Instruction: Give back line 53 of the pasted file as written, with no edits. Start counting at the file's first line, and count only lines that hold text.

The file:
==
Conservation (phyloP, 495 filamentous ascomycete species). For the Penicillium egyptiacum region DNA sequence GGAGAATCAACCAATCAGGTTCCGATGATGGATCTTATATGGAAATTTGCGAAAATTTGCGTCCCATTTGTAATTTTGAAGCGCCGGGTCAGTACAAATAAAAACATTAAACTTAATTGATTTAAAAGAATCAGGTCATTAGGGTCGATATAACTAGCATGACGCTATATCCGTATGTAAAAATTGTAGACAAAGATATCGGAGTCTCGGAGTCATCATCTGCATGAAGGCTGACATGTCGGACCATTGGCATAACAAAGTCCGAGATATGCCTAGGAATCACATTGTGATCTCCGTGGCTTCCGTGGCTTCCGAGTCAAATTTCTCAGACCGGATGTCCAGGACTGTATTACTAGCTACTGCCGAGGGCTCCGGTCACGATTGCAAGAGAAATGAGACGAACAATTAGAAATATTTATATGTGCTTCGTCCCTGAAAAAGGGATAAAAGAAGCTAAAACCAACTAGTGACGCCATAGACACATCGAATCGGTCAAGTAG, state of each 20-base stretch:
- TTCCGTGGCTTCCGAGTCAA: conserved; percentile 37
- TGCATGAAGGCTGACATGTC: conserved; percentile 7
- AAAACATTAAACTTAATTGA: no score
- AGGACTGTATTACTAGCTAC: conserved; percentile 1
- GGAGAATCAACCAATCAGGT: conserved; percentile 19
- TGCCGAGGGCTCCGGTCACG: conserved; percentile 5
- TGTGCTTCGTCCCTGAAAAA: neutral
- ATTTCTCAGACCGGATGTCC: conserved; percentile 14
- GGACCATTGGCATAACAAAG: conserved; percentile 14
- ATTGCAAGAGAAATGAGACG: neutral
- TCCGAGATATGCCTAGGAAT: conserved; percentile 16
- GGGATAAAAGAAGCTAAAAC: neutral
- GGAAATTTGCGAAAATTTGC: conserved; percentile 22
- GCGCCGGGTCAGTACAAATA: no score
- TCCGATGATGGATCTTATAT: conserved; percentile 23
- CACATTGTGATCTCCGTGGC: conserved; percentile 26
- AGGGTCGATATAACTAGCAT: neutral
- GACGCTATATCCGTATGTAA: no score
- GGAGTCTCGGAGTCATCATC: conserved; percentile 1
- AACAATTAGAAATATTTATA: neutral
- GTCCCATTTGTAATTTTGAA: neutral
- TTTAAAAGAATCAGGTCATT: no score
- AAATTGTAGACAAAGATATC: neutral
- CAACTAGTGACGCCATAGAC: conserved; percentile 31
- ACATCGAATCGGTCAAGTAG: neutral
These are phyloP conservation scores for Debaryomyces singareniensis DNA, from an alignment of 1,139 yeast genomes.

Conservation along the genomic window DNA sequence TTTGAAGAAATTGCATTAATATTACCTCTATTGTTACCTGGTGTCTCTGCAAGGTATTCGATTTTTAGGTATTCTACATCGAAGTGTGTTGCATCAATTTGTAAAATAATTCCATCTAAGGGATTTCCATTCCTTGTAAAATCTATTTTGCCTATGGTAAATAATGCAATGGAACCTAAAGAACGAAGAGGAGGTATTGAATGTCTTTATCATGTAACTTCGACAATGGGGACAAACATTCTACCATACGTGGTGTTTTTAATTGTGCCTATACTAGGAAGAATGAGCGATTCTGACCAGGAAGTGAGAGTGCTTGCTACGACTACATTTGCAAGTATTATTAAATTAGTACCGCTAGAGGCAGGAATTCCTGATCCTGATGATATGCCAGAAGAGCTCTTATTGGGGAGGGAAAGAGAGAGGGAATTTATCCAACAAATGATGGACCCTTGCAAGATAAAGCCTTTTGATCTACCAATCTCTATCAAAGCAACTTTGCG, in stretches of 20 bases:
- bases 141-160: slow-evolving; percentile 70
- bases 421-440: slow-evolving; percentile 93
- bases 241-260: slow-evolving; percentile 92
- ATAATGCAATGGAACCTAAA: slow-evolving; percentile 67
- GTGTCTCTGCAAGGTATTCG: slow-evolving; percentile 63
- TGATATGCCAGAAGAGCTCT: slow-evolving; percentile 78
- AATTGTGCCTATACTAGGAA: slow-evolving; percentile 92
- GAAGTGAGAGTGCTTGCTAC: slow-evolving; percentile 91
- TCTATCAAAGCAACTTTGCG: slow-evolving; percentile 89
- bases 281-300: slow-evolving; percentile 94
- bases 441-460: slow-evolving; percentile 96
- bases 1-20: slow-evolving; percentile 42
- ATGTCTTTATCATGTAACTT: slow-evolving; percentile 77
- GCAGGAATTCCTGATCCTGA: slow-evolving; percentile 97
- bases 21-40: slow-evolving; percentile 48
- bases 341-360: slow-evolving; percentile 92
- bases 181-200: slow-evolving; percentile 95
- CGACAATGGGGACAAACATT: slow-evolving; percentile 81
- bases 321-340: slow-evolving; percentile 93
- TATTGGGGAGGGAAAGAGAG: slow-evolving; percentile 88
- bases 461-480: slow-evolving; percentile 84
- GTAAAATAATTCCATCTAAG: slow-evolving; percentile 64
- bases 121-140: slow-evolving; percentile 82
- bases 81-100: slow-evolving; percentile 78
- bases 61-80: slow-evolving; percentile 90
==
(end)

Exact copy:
- bases 61-80: slow-evolving; percentile 90